Currently, some of the volunteers at the facility are alumni’s who were part of the program and have either left the facility to further their studies. Foibe argues that, ‘it is great to see that our work has paid off in the form of graduates who have gone and made something better with their lives.’ These graduates then return to come and help give their appreciation through tutoring school children. This is imparting education through learned services and making the world a better place for those who cannot help themselves. With the United Nation’s 4th Sustainable Development being education and hoping to ensure inclusive and equitable quality education and promote lifelong learning opportunities for all, FHS has been doing that through means of tutoring and providing any other school assistance needed by the children from the community.
Despite these challenges, Foibe says that she is grateful to be able to a smile on children’s faces through a meal and education. There is pride within oneself knowing that you made the world a better place for someone. She is also thankful for BEN Namibia because with their assistance, they are able to further expand their initiative to rent bicycles to communities to help them commute daily at a lower price. This has helped them survive the COVID-19 pandemic.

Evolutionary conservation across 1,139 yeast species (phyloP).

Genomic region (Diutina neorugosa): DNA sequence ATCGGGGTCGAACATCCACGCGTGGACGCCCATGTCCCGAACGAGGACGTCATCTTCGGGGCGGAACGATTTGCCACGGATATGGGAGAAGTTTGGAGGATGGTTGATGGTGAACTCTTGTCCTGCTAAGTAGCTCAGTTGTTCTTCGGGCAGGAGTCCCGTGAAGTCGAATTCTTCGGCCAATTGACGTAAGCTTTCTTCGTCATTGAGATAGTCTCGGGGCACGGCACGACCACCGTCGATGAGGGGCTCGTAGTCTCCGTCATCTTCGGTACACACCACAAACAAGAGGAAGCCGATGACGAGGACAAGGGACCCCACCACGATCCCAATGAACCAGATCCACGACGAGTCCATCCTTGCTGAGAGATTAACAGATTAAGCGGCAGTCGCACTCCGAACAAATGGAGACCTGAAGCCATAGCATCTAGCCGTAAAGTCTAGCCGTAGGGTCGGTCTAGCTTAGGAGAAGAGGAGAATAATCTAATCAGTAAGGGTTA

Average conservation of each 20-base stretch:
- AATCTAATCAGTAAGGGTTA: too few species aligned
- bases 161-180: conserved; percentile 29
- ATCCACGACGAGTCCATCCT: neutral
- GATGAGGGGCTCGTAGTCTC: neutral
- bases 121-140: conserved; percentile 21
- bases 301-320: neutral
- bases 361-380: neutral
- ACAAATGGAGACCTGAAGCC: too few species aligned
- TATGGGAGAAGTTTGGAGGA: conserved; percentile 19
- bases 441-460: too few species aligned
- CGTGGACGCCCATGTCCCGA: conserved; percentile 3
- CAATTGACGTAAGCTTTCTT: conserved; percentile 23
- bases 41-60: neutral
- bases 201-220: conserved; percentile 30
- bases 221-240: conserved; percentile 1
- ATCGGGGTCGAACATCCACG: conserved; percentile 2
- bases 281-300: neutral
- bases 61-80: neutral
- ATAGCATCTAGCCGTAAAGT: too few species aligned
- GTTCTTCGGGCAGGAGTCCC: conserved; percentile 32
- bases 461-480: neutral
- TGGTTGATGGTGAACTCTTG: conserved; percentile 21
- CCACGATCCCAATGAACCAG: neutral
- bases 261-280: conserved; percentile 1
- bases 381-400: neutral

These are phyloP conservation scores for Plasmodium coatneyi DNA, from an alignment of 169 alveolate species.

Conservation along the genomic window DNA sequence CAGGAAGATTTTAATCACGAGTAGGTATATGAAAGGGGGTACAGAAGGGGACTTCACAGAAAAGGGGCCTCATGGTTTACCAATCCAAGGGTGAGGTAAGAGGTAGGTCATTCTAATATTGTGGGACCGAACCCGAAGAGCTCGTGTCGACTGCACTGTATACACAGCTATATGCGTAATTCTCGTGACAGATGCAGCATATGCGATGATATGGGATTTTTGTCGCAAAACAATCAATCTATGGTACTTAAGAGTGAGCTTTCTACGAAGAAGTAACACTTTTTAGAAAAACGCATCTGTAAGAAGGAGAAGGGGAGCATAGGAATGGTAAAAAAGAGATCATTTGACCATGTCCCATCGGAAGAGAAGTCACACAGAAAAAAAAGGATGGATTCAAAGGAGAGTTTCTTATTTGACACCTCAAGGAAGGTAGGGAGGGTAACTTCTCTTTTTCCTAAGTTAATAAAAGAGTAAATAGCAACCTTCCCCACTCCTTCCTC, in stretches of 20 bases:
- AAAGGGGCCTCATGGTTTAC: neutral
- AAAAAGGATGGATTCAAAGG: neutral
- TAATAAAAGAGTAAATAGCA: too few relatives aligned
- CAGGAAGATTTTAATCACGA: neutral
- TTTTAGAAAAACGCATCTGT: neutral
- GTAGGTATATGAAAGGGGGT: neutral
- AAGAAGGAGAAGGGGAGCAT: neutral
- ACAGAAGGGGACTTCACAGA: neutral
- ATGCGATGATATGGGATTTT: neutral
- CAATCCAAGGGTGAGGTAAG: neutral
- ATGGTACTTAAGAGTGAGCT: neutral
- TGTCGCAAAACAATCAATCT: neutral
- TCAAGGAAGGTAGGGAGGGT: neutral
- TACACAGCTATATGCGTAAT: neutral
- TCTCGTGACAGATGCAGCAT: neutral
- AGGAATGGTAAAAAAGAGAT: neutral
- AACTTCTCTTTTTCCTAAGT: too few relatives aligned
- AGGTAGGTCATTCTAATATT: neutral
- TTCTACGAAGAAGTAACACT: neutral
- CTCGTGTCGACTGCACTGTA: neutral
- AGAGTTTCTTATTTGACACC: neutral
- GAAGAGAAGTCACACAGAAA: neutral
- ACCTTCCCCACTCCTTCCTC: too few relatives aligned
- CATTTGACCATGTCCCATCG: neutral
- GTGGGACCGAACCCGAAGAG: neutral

However so, FHS is an NGO that depends solely on donors and sponsorships from investors and or companies who would like to see a Namibian child to learn every day, but also has something to eat. One cannot study on an empty stomach and FHS can also not be sustainable on its own; they need donors to further keep their facility going forth. Foibe thus pleads to organisations who are willing to assist their facility. She also pleads with members from the community who are willing to volunteer with them. Through FHS, volunteers can be taught how to be caregivers and take care of not only children but learn how to deal with adults who are affected by trauma.
For those who would like to donate, please do visit their website and see how to donate. Thank you.
By Frieda N Mukufa